Supply and demand


It’s sad but true, as pretty much any parent can tell you, that white, middle-class schoolchildren are more likely to be taught by experienced, highly paid teachers. And it’s particularly true in ethnically diverse districts such as L.A.’s. This is a predictable convergence, but one with dismaying implications for the “achievement gap” between white and Asian students and their black and Latino counterparts. Indeed, the achievement gap is at least in part the result of an “instruction gap,” and closing it will require re-imagining the ways we evaluate, reward and deploy teachers.

In California, more than half of the teachers who are in training are working in the schools with the highest numbers of minority students. Only 3% of these interns teach in schools with a majority of white students. What this means is that the youngest, least-experienced teachers are assigned to the children who, in many cases, are most in need of expertise. Yes, the state continues to define these teachers as “highly qualified” under the requirements of No Child Left Behind. But that’s a dodge that serves administrators, not children. We hope a current lawsuit against the practice prevails. Beyond this, providing a better education for black, Latino and, in fact, all students will require bold new thinking.

First, schools must pay teachers for their actual performance -- not merely an ability to endure. Merit pay antagonizes some teachers unions, which see it as outside interference in the classroom, but the rest of the world is judged by performance. Teachers must accept that some version of merit pay is essential in sorting out great teachers from bad ones. Moreover, merit pay -- or some version of it -- can be used to lure good teachers to low-performing schools.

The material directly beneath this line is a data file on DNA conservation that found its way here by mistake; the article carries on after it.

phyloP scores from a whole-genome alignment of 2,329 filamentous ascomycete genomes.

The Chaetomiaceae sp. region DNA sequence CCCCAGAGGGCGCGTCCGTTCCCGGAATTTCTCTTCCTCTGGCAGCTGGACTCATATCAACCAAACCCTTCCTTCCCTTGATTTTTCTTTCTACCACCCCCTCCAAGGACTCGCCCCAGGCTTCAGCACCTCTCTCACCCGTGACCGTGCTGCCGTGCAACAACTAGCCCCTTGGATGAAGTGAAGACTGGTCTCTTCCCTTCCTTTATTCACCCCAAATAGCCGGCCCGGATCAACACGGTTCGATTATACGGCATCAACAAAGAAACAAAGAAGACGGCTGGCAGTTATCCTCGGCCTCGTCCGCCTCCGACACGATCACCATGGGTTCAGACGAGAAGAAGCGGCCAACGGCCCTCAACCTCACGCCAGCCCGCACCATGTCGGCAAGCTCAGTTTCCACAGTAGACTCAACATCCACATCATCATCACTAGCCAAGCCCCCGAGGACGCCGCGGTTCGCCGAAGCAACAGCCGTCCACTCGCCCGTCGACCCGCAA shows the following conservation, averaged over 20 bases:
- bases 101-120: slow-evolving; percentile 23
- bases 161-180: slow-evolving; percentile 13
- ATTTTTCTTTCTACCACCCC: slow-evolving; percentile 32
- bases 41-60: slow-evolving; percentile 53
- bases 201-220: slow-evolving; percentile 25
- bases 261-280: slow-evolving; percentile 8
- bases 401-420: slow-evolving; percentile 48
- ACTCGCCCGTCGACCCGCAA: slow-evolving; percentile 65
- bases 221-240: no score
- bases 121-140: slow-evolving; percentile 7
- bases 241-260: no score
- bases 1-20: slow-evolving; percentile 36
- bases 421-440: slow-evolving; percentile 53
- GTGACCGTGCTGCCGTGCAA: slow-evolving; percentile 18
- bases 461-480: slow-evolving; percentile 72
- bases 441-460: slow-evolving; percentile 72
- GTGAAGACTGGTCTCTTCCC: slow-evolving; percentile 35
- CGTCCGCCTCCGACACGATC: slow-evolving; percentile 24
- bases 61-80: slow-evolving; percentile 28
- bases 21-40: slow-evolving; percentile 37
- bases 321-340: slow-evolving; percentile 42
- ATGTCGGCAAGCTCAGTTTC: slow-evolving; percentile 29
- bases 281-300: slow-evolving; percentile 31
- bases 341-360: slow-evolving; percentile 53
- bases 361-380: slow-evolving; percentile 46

Second, because under union contracts teachers get to choose where they work, education money follows teachers instead of students. A certain amount should be allocated for each student, wherever that student is enrolled. In schools with higher-paid teachers, that might mean fewer extras such as music; in schools with lower-paid teachers, more counselors and classroom aides. And Title I money should never be used to pretend that students are receiving equal amounts from a school district. That’s federal money meant to supplement resources at schools with large numbers of poor children.

Finally, it’s time for everyone -- unions, teachers, administrators and parents -- to acknowledge that districts must be allowed to reassign good teachers to low-performing schools. Wise administrators, of course, would avoid forcing teachers into schools where they would be unhappy or resentful -- and thus ineffective. But districts should have the option of sending their best teachers where they are most badly needed -- something that’s now almost impossible under union rules. Police departments do this all the time. Crime spikes up in one area, and officers are deployed to that location. The corporate world does it too, opening and closing offices and departments according to market needs -- not the personal preferences of employees. It’s not always pleasant, but it allows organizations to respond to changing priorities and is essential to progress.

These tough measures are worth it because the consequence of inaction is so high: Successful school districts simply do not permit instruction gaps that leave minority students behind. Some create their own excellent teachers by working closely with the universities from which they graduate. Others ask their best teachers to undergo rotations of one to three years in struggling schools. And in Long Beach, Supt. Chris Steinhauser says that when he wants to move top teachers to challenging schools, first he simply asks them. Some won’t go, but many do and find they enjoy the new work, he says. And it is work. Teaching at struggling minority schools where the students are likely to have greater academic, behavioral and emotional challenges is hard.

This is a touchy issue, but only because of outdated funding formulas that pit students of different classes and races against one another. It doesn’t have to be a winner-take-all contest in which some kids get the best teaching and others do not. We can value teachers for effort and performance, and assign them according to need. In today’s topsy-turvy system, all it will take is a 180-degree revolution.